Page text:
And now, before I run off to finally pack for the trip/rescue mission, I leave you with a wish: that you too find power over the Bucket List and the freedom to create your own **** It List.  Bye for now!

Sunday, October 16, 2011

Curb Appeal-less

I have been known to give directions thus: "The stately brick house with the porch, and the beautiful white stone wall? We live directly across the street from it."  For some reason the other side of the street is nicer and we live on the wrong side.  But that's why it's a good thing I'm not what they call house proud.  They can call me tacky, tasteless and lazy, but never house proud!  Another benefit is the fact that I can look out the front door or windows and get a lovely view that changes with the season and well, that's priceless and makes me better off than those very neighbors who have to look at my porch, doesn't it?

How dare those leaves blow there?
This morning, while on my porch pretending to sweep something, I took notice of the neighbor's nice sidewalk and wall and steps that are sided by nice wrought iron hand rails and thought of the lovely little walk to get up to their porch.  Why, if something were to happen and one were to fall straight off my porch, one could land with their head in the road only to get it run over by a truck or something; whereas for that to happen from my neighbor's porch, it would require incredible gymnastic machinations and some really bad karma.

But my house has its charms and they're not all bad.  Our sidewalk is one of the original brick ones that were laid in the late 1800's.   Charming to look at, but full of dips and hard to shovel in winter... So yeah, it's an ankle-twister and shovel-jammer, but it's original!  Our house is also brick, also old, probably one of only five brick houses that were on this street when they made the borough map in the 1880's, but it has been painted an old barn red.  Our porch has gingerbread trim along its roof, but the paint is chipping.  But I love our house!  It's mortgage free for a year and a half now so it's mine all mine!  And I have no plans to sell it any time soon, so why worry over curb appeal?  The porch will be perfect decorated for Halloween since it doesn't need that much more done to it. 

When I get home from my trip/rescue mission (leaving in two days!!!) I will get the porch all bewitched out and show you what it looks like.  But for now, I will show you a little photo of what you might see if you walk past my porch with your eyes on the sidewalk (so you don't twist an ankle and fall to your right, landing with your head on the road to be run over...).  I won't be offended if you feel a brief stab of sorrow for my neighbor, but spare me any pity.  I love my creaky, paint-chipped porch.  It keeps a lot of salesmen away.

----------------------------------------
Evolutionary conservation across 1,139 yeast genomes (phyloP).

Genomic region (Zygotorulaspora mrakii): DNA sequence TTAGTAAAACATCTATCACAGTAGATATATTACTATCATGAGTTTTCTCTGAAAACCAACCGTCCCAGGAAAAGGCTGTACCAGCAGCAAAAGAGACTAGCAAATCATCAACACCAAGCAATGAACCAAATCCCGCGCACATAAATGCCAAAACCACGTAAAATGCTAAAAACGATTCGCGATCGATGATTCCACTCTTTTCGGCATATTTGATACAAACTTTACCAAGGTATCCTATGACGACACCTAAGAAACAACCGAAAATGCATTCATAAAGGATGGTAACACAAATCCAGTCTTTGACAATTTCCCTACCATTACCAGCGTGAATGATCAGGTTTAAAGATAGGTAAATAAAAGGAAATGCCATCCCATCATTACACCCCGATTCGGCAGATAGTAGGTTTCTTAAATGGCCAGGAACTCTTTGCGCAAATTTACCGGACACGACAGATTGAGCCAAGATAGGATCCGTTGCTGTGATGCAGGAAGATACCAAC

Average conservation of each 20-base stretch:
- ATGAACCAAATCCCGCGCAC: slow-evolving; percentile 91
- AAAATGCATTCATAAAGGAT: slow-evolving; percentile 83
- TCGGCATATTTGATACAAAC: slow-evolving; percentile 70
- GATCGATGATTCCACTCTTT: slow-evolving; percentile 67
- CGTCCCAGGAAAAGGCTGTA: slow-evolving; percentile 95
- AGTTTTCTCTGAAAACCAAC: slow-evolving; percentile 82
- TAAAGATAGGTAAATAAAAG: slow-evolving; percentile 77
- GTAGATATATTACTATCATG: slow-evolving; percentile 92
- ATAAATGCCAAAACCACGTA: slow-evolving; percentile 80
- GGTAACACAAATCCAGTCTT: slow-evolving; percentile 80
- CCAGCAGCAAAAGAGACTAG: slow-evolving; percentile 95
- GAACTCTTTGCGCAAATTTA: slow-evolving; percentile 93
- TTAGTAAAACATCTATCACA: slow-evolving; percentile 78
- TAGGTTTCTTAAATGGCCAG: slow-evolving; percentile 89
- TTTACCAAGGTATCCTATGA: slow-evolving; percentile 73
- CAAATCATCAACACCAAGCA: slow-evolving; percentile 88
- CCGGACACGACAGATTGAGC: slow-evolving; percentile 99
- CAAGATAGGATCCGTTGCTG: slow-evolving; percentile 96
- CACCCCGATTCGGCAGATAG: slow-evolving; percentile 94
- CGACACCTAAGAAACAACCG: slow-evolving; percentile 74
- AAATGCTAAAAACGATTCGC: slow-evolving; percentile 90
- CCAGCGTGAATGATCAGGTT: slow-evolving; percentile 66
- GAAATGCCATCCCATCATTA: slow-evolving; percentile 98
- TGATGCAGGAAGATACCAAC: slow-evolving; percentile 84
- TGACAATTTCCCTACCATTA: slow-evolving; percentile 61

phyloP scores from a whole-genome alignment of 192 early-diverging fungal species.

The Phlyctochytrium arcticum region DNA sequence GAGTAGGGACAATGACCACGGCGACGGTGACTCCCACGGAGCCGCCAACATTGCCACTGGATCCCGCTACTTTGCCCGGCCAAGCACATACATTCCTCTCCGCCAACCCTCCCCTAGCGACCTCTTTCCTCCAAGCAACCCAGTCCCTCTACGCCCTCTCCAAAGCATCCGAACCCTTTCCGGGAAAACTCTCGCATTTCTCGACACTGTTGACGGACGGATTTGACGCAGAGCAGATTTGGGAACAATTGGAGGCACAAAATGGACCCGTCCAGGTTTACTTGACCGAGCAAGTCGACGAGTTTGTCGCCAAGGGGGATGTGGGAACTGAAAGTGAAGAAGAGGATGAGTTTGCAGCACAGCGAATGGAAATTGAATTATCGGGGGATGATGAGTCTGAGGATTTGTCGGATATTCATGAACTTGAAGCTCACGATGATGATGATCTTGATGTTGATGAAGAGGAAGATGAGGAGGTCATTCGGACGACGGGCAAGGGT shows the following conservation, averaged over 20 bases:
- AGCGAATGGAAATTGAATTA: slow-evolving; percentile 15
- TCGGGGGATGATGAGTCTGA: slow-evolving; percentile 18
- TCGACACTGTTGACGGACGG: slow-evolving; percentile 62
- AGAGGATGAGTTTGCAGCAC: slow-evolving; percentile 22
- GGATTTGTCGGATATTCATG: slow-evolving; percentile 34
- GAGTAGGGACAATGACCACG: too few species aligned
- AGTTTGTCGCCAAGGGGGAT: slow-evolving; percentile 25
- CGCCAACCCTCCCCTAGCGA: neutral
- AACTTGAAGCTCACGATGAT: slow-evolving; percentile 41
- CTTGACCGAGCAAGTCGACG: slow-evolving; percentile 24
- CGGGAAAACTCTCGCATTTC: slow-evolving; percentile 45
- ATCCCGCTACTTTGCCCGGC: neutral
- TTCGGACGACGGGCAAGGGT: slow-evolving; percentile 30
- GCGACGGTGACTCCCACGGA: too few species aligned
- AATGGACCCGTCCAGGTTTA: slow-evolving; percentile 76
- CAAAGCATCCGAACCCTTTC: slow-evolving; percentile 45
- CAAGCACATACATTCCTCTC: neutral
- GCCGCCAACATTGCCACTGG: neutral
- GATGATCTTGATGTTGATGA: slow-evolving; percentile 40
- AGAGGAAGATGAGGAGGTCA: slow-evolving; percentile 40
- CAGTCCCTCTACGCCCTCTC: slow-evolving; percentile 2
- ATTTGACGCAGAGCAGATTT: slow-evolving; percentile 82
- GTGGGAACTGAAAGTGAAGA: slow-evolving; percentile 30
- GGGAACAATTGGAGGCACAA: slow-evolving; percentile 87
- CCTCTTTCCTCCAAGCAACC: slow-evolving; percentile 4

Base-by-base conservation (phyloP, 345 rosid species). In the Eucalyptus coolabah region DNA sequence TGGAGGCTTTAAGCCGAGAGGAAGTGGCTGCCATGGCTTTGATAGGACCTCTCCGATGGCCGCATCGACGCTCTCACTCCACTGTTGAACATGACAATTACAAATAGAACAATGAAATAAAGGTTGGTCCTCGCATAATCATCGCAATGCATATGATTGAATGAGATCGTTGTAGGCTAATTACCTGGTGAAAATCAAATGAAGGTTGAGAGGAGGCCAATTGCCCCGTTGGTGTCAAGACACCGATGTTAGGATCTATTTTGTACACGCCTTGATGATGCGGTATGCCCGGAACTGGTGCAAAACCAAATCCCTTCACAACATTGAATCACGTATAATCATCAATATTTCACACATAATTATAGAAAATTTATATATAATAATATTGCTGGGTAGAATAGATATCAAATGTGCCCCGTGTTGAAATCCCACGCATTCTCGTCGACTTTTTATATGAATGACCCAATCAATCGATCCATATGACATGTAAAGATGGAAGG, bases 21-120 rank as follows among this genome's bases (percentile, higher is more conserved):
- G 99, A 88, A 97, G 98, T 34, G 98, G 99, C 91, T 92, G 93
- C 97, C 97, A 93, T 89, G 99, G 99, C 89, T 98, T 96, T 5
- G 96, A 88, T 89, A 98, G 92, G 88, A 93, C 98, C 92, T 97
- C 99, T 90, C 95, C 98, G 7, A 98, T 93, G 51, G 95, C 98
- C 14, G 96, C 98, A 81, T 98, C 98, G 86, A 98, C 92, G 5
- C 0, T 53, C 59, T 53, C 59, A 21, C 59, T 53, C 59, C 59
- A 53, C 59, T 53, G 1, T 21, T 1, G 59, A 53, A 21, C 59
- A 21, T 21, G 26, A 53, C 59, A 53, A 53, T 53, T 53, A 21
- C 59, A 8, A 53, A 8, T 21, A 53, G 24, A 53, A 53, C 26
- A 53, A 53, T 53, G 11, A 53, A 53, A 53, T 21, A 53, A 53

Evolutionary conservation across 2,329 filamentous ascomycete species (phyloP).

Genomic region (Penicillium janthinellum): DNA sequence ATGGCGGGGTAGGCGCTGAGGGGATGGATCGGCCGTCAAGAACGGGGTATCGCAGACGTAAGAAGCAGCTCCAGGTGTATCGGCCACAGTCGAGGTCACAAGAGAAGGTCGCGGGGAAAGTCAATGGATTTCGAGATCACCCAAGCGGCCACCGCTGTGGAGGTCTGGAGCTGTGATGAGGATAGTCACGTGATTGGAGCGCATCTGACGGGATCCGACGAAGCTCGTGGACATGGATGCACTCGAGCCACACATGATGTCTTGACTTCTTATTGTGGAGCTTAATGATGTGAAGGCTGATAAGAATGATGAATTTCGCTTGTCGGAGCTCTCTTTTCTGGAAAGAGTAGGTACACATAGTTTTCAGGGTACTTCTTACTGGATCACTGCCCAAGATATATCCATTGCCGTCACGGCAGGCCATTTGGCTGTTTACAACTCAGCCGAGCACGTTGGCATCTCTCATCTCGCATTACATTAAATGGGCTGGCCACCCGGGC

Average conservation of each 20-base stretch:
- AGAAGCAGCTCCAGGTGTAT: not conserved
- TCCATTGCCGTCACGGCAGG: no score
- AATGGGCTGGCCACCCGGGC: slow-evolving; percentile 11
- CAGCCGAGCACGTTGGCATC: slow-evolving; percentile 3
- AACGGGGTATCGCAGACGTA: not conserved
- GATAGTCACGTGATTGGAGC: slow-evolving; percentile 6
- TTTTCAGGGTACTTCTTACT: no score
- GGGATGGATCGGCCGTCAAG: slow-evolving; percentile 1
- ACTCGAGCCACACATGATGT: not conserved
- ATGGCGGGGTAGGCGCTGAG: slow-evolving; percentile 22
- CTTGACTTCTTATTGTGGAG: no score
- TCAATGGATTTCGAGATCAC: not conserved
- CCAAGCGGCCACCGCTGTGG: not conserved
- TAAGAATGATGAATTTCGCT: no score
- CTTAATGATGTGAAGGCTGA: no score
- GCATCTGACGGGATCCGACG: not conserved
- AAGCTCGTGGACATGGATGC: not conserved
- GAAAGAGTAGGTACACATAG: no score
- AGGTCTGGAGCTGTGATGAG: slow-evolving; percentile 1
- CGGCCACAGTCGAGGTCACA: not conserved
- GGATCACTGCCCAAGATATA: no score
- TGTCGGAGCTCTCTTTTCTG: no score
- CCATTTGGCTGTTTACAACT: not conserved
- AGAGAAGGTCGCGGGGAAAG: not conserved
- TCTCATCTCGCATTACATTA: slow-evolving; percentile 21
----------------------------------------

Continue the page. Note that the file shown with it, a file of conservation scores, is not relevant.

Wednesday, October 12, 2011

To the Rescue!

Meet Frankie: Eagle Scout, high school graduate, son. Always a nature lover, he's the one you want to be with if you are lost in the woods.  Not that I'd actually sleep in a shelter he'd built from sticks, but he has an innate sense of things that I trust.  When he was young we'd walk together on the trail that runs through the woods beyond the orchard.  He'd listen to my prattle about nature spirits, fairies and legends as long as he could carry his latest self-crafted spear.  (The day his spear was tipped with a twine-fastened shard of pottery I had a feeling our walks wouldn't last much longer. I was right.) 

A hopeful Frankie.
During his last year at school it somehow got into his head that the Job Corps might be a good path for him to take.  Now the Job Corps, which is a government program, is supposed to offer training in various careers in centers all over the US.  It operates in a para-military fashion, from sending out recruiters and giving free transportation to the recruits, to the barracks-like living arrangement in the centers.  Frankie ended up in a center in Kentucky.  He left in early August; it was his first plane ride.  He was hopeful.  We were all hopeful.

Unfortunately, all of the bad things you hear about government programs, or even the Job Corps itself seemed to be coming to pass, fairly quickly once he got down there.  In our first couple of conversations I found out he was not allowed to have a pen to drop me a line or two on the prestamped, preaddressed post cards I'd sent along, because a pen could be used as a weapon!  And they don't mean that prosaically!

Believe it or not, the reports got worse each time we talked, and we haven't been able to talk that often!  Maybe five times in all.  If he could, he'd borrow someones cell phone to call me so I wouldn't have to call the barracks where he would have to talk within earshot of someone else.  They keep putting off the training; he is basically spinning his wheels down there.  He's frustrated as all get out and says he thinks they try to put people off so they end up staying for a year or more.  At first he said he'd stick it out until Christmas and see how things were going, if they were moving along at all.  But then other things happened.